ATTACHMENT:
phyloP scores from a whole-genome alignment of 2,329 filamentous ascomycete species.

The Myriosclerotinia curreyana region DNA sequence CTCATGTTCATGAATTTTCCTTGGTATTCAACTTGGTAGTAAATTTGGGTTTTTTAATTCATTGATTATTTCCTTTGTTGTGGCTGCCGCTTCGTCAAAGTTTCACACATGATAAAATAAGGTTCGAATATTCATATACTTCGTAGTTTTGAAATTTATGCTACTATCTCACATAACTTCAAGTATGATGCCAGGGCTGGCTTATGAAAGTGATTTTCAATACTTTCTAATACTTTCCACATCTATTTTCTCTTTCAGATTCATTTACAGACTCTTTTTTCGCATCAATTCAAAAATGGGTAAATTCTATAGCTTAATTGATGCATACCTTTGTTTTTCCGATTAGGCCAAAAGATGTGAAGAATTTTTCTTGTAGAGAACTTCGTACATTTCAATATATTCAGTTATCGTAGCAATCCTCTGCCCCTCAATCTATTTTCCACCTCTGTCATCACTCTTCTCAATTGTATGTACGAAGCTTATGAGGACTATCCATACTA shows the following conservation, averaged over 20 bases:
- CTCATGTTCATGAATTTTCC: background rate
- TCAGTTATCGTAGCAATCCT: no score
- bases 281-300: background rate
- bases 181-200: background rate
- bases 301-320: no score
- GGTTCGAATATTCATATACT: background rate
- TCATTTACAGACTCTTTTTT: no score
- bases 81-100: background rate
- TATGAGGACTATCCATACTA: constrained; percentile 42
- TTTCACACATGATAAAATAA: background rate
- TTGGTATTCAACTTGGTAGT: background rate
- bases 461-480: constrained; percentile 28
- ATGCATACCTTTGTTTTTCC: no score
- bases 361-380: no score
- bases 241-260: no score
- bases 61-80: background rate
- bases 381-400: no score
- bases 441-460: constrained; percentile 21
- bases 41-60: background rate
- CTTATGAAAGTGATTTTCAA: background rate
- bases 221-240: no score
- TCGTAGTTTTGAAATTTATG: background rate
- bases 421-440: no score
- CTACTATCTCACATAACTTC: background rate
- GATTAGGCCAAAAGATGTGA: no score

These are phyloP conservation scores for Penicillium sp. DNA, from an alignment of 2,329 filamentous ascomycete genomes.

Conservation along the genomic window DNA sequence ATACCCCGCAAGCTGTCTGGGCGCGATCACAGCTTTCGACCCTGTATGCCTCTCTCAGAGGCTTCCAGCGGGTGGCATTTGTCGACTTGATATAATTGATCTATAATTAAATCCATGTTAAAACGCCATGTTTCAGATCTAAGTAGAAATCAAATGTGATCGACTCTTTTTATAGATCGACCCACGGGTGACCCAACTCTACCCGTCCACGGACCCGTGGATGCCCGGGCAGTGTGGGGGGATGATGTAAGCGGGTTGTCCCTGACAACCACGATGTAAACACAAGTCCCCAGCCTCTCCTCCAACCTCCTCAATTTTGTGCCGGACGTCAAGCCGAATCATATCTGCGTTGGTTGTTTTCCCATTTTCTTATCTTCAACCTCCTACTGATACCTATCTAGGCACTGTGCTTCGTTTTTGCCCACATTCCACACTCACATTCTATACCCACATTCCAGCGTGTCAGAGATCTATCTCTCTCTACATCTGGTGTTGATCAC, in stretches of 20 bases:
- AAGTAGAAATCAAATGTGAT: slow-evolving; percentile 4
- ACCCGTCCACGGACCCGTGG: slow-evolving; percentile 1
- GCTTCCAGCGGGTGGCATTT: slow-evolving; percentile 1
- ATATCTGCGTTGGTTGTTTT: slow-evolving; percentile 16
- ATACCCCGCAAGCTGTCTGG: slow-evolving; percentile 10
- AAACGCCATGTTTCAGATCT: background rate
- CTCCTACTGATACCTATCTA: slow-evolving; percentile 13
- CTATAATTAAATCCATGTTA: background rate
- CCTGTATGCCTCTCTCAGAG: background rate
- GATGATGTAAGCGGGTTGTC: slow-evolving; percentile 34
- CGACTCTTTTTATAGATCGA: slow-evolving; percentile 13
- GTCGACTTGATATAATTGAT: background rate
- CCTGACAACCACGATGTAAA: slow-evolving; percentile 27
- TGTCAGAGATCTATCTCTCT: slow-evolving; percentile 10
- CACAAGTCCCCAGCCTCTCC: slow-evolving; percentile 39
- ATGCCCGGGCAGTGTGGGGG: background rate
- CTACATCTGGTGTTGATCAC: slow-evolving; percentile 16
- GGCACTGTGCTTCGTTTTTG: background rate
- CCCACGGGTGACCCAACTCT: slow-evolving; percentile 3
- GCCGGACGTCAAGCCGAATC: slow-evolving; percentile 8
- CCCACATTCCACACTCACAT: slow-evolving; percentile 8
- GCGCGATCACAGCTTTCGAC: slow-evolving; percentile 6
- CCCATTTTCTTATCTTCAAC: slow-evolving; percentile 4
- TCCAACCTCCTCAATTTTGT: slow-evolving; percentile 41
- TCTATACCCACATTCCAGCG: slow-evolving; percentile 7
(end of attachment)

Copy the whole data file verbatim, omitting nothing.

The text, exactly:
phyloP scores from a whole-genome alignment of 2,329 filamentous ascomycete species.

The Myriosclerotinia curreyana region DNA sequence CTCATGTTCATGAATTTTCCTTGGTATTCAACTTGGTAGTAAATTTGGGTTTTTTAATTCATTGATTATTTCCTTTGTTGTGGCTGCCGCTTCGTCAAAGTTTCACACATGATAAAATAAGGTTCGAATATTCATATACTTCGTAGTTTTGAAATTTATGCTACTATCTCACATAACTTCAAGTATGATGCCAGGGCTGGCTTATGAAAGTGATTTTCAATACTTTCTAATACTTTCCACATCTATTTTCTCTTTCAGATTCATTTACAGACTCTTTTTTCGCATCAATTCAAAAATGGGTAAATTCTATAGCTTAATTGATGCATACCTTTGTTTTTCCGATTAGGCCAAAAGATGTGAAGAATTTTTCTTGTAGAGAACTTCGTACATTTCAATATATTCAGTTATCGTAGCAATCCTCTGCCCCTCAATCTATTTTCCACCTCTGTCATCACTCTTCTCAATTGTATGTACGAAGCTTATGAGGACTATCCATACTA shows the following conservation, averaged over 20 bases:
- CTCATGTTCATGAATTTTCC: background rate
- TCAGTTATCGTAGCAATCCT: no score
- bases 281-300: background rate
- bases 181-200: background rate
- bases 301-320: no score
- GGTTCGAATATTCATATACT: background rate
- TCATTTACAGACTCTTTTTT: no score
- bases 81-100: background rate
- TATGAGGACTATCCATACTA: constrained; percentile 42
- TTTCACACATGATAAAATAA: background rate
- TTGGTATTCAACTTGGTAGT: background rate
- bases 461-480: constrained; percentile 28
- ATGCATACCTTTGTTTTTCC: no score
- bases 361-380: no score
- bases 241-260: no score
- bases 61-80: background rate
- bases 381-400: no score
- bases 441-460: constrained; percentile 21
- bases 41-60: background rate
- CTTATGAAAGTGATTTTCAA: background rate
- bases 221-240: no score
- TCGTAGTTTTGAAATTTATG: background rate
- bases 421-440: no score
- CTACTATCTCACATAACTTC: background rate
- GATTAGGCCAAAAGATGTGA: no score

These are phyloP conservation scores for Penicillium sp. DNA, from an alignment of 2,329 filamentous ascomycete genomes.

Conservation along the genomic window DNA sequence ATACCCCGCAAGCTGTCTGGGCGCGATCACAGCTTTCGACCCTGTATGCCTCTCTCAGAGGCTTCCAGCGGGTGGCATTTGTCGACTTGATATAATTGATCTATAATTAAATCCATGTTAAAACGCCATGTTTCAGATCTAAGTAGAAATCAAATGTGATCGACTCTTTTTATAGATCGACCCACGGGTGACCCAACTCTACCCGTCCACGGACCCGTGGATGCCCGGGCAGTGTGGGGGGATGATGTAAGCGGGTTGTCCCTGACAACCACGATGTAAACACAAGTCCCCAGCCTCTCCTCCAACCTCCTCAATTTTGTGCCGGACGTCAAGCCGAATCATATCTGCGTTGGTTGTTTTCCCATTTTCTTATCTTCAACCTCCTACTGATACCTATCTAGGCACTGTGCTTCGTTTTTGCCCACATTCCACACTCACATTCTATACCCACATTCCAGCGTGTCAGAGATCTATCTCTCTCTACATCTGGTGTTGATCAC, in stretches of 20 bases:
- AAGTAGAAATCAAATGTGAT: slow-evolving; percentile 4
- ACCCGTCCACGGACCCGTGG: slow-evolving; percentile 1
- GCTTCCAGCGGGTGGCATTT: slow-evolving; percentile 1
- ATATCTGCGTTGGTTGTTTT: slow-evolving; percentile 16
- ATACCCCGCAAGCTGTCTGG: slow-evolving; percentile 10
- AAACGCCATGTTTCAGATCT: background rate
- CTCCTACTGATACCTATCTA: slow-evolving; percentile 13
- CTATAATTAAATCCATGTTA: background rate
- CCTGTATGCCTCTCTCAGAG: background rate
- GATGATGTAAGCGGGTTGTC: slow-evolving; percentile 34
- CGACTCTTTTTATAGATCGA: slow-evolving; percentile 13
- GTCGACTTGATATAATTGAT: background rate
- CCTGACAACCACGATGTAAA: slow-evolving; percentile 27
- TGTCAGAGATCTATCTCTCT: slow-evolving; percentile 10
- CACAAGTCCCCAGCCTCTCC: slow-evolving; percentile 39
- ATGCCCGGGCAGTGTGGGGG: background rate
- CTACATCTGGTGTTGATCAC: slow-evolving; percentile 16
- GGCACTGTGCTTCGTTTTTG: background rate
- CCCACGGGTGACCCAACTCT: slow-evolving; percentile 3
- GCCGGACGTCAAGCCGAATC: slow-evolving; percentile 8
- CCCACATTCCACACTCACAT: slow-evolving; percentile 8
- GCGCGATCACAGCTTTCGAC: slow-evolving; percentile 6
- CCCATTTTCTTATCTTCAAC: slow-evolving; percentile 4
- TCCAACCTCCTCAATTTTGT: slow-evolving; percentile 41
- TCTATACCCACATTCCAGCG: slow-evolving; percentile 7